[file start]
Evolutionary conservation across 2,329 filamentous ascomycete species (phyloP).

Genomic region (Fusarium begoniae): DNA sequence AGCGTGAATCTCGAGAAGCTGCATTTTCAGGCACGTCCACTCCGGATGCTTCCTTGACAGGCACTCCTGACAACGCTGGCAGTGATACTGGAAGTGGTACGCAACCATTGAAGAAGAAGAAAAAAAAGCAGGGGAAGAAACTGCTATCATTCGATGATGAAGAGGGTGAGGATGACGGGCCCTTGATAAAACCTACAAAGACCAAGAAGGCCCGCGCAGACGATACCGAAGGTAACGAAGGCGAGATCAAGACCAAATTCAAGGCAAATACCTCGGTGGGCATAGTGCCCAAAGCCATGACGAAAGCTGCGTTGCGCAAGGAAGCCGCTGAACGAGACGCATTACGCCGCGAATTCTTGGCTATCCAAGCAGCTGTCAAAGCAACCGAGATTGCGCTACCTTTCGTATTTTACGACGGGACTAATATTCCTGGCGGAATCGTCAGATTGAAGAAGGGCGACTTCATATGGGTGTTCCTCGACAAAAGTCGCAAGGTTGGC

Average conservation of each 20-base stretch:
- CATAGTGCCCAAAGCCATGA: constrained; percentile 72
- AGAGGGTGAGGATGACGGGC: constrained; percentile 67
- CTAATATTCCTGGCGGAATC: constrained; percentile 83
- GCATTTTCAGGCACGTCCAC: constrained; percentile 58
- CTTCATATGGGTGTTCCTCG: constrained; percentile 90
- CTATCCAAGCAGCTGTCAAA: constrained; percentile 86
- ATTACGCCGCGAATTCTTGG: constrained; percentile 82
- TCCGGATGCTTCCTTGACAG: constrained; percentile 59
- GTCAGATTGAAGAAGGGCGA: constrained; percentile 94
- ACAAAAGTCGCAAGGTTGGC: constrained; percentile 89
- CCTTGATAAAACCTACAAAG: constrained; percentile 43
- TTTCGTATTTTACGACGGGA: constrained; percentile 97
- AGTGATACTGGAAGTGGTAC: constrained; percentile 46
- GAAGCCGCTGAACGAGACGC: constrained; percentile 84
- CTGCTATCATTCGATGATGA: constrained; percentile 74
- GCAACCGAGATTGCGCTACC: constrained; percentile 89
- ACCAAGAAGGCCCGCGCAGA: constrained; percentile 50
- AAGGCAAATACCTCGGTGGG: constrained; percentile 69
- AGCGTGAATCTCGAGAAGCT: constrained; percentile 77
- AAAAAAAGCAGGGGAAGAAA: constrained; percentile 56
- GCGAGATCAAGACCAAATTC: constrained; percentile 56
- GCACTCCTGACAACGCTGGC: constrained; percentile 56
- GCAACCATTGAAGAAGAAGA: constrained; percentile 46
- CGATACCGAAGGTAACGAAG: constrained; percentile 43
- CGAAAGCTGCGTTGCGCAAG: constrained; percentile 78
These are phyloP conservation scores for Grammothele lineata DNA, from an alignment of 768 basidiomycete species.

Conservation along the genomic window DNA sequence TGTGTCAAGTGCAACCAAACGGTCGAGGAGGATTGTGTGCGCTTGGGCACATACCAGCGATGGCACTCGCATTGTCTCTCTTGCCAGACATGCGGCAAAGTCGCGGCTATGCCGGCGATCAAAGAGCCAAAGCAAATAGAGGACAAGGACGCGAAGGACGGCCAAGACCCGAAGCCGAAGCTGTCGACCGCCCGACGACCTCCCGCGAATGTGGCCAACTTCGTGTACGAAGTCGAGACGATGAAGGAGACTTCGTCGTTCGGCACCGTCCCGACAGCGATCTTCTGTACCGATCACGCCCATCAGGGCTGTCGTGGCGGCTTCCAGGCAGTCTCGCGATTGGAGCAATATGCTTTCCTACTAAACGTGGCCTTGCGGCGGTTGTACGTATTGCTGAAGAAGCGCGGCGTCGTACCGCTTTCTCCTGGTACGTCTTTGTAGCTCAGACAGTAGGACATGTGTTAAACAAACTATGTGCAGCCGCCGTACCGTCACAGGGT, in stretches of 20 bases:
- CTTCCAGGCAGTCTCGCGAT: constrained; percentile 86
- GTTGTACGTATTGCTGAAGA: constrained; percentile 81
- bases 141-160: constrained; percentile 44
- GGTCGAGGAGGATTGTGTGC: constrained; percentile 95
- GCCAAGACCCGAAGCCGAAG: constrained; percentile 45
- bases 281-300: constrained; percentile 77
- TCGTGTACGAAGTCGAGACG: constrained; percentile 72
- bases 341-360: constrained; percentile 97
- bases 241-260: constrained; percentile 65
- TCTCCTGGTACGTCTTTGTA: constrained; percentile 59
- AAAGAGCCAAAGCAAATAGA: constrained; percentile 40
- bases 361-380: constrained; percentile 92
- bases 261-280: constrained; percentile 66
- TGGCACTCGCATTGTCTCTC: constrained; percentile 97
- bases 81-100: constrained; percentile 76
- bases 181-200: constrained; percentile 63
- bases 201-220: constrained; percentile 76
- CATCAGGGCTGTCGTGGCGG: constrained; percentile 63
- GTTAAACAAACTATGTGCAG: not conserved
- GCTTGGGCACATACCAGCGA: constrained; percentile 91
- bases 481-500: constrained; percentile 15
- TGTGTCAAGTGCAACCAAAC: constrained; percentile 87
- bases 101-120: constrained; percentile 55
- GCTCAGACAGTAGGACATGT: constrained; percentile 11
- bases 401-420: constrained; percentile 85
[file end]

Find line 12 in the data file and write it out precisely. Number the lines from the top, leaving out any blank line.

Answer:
- GTCAGATTGAAGAAGGGCGA: constrained; percentile 94